From 1903 to 1916, Mordecai “Three Finger’ Brown had one of the greatest pitching careers in baseball history. Because he pitched so long ago, and because his career was much shorter than such legends as Christy Mathewson and Walter Johnson, Brown is often forgotten. Yet in many ways he was just as good as the more famous legends. As an aside, his odd nickname sprung from the fact that, due to a farming accident, he was missing most of the index finger on his pitching hand.
Check this out: Brown started 332 games in his career and finished with a career ERA of 2.03 (better than Mathewson’s or Johnson’s), a career FIP of 2.36 (tied with Johnson) and a career WHIP of 1.07 (Mathewson and Johnson each had a career WHIP of 1.06, virtually the same as Brown’s).
Unlike Mathewson, who entered professional baseball at age 20, and Johnson, who joined the Senators at age 19, Three Finger Brown didn’t start his big league career until he was 26. This obviously limited his career totals for classic stats likes Wins and Strikeouts, but it cannot put a damper on the peak of his career, from age 27 to 35, which was as good as any other 8 year period in history. For the record, Walter Johnson’s numbers rapidly declined around age 35, the same as Brown, and Mathewson was finished for good by age 36.
Brown didn’t strike out that many batters. His career high was in 1909 with the Cubs, when he K’d 172 batters in 342.2 innings. What he was famous for was his hard cutting curve ball, which earned him the label of “ground ball pitcher”. Ground balls aren’t as riveting as strikeouts, but even in the Deadball Era, ground balls were far less likely than line drives to end up as doubles or triples.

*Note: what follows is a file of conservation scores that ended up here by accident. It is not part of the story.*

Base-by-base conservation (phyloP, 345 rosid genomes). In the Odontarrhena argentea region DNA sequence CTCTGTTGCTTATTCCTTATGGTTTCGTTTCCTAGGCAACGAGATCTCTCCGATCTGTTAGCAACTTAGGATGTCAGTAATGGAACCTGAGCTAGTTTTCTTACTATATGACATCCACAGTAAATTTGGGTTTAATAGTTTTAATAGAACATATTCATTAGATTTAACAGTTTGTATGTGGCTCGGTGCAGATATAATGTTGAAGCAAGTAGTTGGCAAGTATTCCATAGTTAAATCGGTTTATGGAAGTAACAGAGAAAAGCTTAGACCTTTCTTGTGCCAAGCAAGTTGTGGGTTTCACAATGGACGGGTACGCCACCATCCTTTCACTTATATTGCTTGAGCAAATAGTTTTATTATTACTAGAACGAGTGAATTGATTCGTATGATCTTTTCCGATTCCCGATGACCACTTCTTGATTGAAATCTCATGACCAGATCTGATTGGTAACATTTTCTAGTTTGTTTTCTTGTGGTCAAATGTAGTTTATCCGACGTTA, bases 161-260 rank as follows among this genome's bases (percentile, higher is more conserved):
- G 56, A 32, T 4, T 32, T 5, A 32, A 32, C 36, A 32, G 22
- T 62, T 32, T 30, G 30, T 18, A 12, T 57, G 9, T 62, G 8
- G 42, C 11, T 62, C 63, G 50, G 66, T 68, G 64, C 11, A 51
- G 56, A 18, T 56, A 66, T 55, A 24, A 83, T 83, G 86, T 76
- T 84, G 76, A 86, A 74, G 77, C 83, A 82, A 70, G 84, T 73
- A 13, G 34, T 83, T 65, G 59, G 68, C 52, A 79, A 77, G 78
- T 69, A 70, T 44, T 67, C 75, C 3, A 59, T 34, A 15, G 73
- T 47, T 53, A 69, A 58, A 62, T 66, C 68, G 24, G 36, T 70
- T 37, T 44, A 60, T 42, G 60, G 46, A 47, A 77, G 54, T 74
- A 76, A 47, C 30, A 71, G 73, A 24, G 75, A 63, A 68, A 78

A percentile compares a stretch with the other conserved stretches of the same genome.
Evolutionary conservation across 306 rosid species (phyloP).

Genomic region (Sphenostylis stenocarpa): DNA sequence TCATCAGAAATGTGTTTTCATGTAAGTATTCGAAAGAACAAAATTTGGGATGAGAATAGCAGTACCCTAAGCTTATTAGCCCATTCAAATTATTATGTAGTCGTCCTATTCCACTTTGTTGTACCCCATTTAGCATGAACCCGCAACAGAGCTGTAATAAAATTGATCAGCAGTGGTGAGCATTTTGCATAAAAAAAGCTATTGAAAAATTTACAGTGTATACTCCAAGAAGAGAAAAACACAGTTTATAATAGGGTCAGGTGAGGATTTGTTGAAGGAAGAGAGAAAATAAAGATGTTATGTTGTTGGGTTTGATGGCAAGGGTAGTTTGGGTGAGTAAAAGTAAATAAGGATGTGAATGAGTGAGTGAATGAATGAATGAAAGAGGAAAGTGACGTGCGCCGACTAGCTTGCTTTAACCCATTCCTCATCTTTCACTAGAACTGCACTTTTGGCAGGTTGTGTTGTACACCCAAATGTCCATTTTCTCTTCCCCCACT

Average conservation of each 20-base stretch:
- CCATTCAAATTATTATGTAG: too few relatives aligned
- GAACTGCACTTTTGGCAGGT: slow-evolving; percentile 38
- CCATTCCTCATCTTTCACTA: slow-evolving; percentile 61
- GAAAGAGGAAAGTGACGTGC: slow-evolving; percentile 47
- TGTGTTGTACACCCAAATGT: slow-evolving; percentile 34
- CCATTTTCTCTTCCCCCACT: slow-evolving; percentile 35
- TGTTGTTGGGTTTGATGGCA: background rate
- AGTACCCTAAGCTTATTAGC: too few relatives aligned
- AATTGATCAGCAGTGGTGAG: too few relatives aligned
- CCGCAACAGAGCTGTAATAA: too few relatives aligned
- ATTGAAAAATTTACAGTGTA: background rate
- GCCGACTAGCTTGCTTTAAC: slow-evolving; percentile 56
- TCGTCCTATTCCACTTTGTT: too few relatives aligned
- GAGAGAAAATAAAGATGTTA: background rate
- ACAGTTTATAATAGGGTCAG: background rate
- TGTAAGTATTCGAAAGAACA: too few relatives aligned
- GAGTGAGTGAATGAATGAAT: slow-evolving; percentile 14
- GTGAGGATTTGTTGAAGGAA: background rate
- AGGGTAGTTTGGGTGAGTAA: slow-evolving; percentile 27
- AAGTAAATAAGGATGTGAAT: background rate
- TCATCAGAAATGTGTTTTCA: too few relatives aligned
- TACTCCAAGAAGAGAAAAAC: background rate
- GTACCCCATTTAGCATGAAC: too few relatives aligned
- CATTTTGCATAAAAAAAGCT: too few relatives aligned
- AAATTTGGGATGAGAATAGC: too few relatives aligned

He was also a part of the great Chicago Cubs teams in the first decade of the 20th century. He appeared in four World Series in that decade, and was a big reason for the Cubs’ two World Championship wins. In back to back years, 1907 and 1908, Brown and the Cubs beat the Detroit Tigers in the Series. Brown had a shutout victory in each of those series, in which he held the great Ty Cobb to just one hit, a single, in seven at-bats.
Anyhow, in honor of Brown’s long-ago greatness, I would like to bestow Roy Halladay with the first Three Finger Brown Award, given for being the best overall pitcher in the Major Leagues in 2011. He didn’t lead the majors in Wins (a bogus indicator of a pitcher’s worth) or Strikeouts, but he was first in FIP, second in ERA and third in SIERA. He also had the best strikeout to walk ratio in either league and, in the spirit of Brown’s pitching style, had a 50.9% ground ball rate, 17th in the big leagues. He also had the third lowest home run/9 innings rate in baseball.